A ride in Jitendra Suri AKA Jeetu‘s monster City VTEC – an insane experience!
Words : Amit Chhangani
I almost bought a pair of diapers on my way to see and experience this car. “Frail hearted wet their pants as the turbo of that monster spools up” announced my friend Venkat who had sampled the car earlier, as a description. The things he told me about this contraption comprised of stuff legends are made of. He was talking about a setup potent enough to put out more than 400 horses at the crank, housed within the humble bonnet of the first generation Honda City. I wouldn’t be a motoring journo if I didn’t do all I could to experience this lunacy.
The most astounding aspect about this baby is that it’s the epitome of a sleeper car. Apart from the huge end can hinting at something fishy under the bonnet, there isn’t a way to tell this ballistic missile from a regulation City car. Even the humble Exi badge has been kept in place to make sure that no-one could ever suspect the mayhem this beguiling warhead encapsulates. It’s a highly concentrated dosage of Ecstasy in a ubiquitous aluminium foil packaging labelled ‘Crocin’. To a more trained eye, some big radiator bits trying to peep out of the grille should send out a hint, but there aren’t many mortals to have that sharp an eye for detail.
Enough blabber. After being thoroughly impressed by the deceptive cladding, it was time to experience the shock and awe. I strapped myself in a cabin which would give a light aircraft a good run for its money for the most no. of readouts accolade. There is an array of analogue clocks on the dashboard, and towards the right of the instrument cluster there is the big daddy of all the meters, depicting rpm. Each one of these readouts is utterly functional and is monitored by Jeetu regularly to keep things in order. There is nothing else that marks an aberration from the stock cabin.
Click here to discuss this monster of a machine on the Motoroids forums
I have installed the VBOX data acquisition gear, as Jeetu, having turned the ignition on is waiting for the traffic to clear up for a quick 0-100 sprint. On our way to the expressway, he overtook our Figo while wheelspinning in third gear, leaving us in awe. This test is going to be an occasion – no two ways about it. The engine is humming pleasantly and everything seems and feels usual, except for a profound feeling of anticipation that sends pulsations from head to toe every 2 seconds.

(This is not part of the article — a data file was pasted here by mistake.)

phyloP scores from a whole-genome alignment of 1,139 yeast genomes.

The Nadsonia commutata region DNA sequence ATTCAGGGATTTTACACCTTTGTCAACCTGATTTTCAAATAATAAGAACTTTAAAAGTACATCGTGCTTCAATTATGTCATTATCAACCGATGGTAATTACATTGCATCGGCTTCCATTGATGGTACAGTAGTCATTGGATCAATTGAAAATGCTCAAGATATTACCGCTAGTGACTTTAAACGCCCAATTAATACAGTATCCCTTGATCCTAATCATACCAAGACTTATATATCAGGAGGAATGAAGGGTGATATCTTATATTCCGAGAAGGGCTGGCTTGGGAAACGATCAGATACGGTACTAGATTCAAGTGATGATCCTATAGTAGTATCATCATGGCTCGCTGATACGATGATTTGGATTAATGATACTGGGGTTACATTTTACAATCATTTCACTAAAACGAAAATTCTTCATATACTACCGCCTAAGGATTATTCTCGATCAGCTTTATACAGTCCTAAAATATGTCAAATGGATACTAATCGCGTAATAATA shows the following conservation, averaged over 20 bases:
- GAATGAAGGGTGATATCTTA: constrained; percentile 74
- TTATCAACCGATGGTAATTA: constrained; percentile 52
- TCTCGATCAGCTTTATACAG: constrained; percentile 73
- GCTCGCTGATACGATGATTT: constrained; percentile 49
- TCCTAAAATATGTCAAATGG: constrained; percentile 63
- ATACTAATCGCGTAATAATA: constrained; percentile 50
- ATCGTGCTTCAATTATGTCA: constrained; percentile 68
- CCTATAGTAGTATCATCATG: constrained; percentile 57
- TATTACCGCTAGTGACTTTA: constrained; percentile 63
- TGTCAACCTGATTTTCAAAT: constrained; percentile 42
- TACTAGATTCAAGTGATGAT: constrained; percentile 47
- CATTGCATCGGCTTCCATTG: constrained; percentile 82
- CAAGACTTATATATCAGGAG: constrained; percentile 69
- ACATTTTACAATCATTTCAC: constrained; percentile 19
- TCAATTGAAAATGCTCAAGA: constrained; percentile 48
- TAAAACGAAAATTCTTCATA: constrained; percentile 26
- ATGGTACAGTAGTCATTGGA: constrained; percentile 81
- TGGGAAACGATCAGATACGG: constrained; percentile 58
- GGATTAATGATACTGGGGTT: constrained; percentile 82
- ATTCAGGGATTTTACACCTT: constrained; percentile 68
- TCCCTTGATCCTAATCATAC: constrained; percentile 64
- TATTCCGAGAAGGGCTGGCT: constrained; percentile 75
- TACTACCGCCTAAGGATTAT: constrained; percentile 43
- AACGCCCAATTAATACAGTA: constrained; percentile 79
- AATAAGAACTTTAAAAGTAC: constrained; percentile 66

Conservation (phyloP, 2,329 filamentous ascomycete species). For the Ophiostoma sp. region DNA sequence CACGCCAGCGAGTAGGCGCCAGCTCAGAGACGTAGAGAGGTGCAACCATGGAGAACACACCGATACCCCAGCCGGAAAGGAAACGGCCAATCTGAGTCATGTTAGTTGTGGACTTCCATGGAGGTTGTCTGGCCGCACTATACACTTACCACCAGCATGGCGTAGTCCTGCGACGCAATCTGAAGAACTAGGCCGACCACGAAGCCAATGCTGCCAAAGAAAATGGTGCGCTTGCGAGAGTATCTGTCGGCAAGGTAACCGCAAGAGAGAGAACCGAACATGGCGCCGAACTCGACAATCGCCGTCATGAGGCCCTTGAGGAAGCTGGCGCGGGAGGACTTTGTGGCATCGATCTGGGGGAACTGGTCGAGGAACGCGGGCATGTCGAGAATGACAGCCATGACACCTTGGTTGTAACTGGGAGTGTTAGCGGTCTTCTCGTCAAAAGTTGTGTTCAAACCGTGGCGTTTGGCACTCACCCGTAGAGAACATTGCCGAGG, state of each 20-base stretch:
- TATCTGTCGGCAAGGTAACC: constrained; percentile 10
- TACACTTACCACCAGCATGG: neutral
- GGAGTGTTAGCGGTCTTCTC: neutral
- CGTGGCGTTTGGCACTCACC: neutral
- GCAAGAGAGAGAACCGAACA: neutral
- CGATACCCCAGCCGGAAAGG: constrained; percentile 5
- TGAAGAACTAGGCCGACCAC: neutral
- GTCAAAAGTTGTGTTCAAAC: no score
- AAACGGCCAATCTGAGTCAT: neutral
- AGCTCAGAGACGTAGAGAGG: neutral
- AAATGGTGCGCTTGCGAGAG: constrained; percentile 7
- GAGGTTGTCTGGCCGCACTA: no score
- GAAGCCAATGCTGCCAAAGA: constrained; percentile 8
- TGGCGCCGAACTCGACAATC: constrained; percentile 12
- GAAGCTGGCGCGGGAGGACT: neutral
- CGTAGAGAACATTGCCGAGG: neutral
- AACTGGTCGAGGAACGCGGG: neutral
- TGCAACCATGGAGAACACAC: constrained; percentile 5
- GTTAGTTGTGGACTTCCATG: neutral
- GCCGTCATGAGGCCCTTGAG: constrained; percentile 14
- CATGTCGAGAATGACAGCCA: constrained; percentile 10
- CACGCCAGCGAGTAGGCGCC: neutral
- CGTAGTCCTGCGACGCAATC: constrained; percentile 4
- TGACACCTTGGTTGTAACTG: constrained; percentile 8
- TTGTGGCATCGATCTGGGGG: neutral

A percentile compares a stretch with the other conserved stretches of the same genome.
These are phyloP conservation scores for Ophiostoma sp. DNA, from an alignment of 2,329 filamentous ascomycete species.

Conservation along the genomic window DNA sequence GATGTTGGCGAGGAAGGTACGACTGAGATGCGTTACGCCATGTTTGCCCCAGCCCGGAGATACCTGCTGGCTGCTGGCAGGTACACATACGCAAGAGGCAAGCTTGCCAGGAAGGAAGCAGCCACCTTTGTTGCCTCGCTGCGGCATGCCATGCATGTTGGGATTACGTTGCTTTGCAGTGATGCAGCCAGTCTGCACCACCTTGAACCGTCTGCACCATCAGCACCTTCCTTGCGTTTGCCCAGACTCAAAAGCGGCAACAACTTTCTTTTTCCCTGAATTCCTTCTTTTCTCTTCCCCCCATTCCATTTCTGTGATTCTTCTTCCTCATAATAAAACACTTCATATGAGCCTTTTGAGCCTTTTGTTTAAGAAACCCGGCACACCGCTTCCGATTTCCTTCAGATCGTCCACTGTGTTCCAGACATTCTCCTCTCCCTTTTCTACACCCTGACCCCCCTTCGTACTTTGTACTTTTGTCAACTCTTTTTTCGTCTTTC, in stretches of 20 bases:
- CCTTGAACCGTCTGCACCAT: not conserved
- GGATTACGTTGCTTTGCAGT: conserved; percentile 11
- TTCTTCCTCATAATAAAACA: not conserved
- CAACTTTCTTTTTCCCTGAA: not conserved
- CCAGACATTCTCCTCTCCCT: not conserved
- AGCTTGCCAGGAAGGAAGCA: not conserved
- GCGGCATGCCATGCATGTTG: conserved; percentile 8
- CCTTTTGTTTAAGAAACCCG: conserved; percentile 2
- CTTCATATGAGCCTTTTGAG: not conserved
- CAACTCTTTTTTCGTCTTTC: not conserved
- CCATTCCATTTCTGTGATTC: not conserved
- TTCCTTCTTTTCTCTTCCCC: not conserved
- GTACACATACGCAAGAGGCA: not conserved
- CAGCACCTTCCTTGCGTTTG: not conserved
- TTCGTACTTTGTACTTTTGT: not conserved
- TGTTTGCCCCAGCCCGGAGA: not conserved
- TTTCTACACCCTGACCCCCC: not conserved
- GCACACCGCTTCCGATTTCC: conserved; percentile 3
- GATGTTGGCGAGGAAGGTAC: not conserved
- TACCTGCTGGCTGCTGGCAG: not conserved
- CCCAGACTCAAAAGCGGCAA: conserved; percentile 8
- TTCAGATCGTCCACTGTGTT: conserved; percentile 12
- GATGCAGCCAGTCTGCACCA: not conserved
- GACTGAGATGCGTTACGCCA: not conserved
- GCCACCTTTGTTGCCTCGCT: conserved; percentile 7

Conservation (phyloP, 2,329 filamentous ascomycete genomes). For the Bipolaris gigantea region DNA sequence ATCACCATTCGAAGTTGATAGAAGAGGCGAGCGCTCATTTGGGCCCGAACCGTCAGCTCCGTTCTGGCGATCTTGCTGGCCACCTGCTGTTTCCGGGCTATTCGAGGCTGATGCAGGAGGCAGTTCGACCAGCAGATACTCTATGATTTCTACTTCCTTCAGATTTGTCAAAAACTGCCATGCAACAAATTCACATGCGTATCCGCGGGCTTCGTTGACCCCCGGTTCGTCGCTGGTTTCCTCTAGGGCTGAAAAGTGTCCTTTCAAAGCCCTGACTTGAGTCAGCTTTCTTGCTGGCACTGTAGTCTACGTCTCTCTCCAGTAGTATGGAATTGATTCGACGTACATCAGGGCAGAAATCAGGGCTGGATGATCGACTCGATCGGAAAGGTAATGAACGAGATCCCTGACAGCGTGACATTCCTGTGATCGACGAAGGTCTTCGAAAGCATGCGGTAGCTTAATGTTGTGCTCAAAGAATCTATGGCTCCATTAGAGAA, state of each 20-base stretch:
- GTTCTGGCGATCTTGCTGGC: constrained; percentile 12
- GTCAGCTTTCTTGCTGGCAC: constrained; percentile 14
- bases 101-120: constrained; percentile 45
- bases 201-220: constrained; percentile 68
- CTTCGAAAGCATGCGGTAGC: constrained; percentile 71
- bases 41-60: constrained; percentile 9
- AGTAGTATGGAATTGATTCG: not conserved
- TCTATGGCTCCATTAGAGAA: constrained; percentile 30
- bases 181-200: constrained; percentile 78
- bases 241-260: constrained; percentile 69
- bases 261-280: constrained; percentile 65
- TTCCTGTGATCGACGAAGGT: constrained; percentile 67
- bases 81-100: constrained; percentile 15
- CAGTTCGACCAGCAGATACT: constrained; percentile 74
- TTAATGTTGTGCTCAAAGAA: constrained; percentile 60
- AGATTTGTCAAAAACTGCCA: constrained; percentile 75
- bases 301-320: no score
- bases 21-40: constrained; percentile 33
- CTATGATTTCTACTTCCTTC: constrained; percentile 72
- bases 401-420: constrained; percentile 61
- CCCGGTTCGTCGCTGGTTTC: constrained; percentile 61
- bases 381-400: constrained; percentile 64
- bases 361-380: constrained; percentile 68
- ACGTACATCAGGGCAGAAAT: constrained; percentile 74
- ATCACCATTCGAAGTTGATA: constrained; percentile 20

Launch time. Jeetu builds the revs and I suddenly witness a cute kitten transforming into a man-eating monster – showing its line of bloodied canine teeth and sharp claws, emanating a crazy roar through its engine and exhaust that’d make the frail hearted prepare to put the diapers on. It’s not the time yet, for me at least. He revs the engine up to 5000rpm. I would bet both my arms on a massive wheelspin and a serious loss of time owing to more power than the tyres could handle. I am right, the wheels start spinning violently in their place, and the car starts off with a judder – there is no way this guy can let the turbo kick in, in the first gear at least. 400 horses would just shred those tyres apart in a jiffy without letting the car move a foot – so he shifts into second, just before the turbo kicks in. Unfortunately he cannot wait for the turbo to spool up in the second gear either – the power is so overwhelming that it makes the wheels spin in place even in the second gear – and so he shifts into third, unable to tap even 60 percent of the powerplant’s potential and wasting a lot of time making another shift.
HOWEVER, after registering a 0-100km/h sprint time of 6.0 secs (which is way, way less than what it should be, under 5.0s is what Jeetu expects) on the VBOX, Jeetu decides to show me the real talent of his baby. He takes the rev needle past 5500 rpm in the third gear, where the engine is still seriously threatening to overpower the traction of the wide 205/50/15 Advan Neovas tyres and succeeding reasonably at its attempt, making the rubber emanate loud squeals as Jeetu keeps the throttle floored.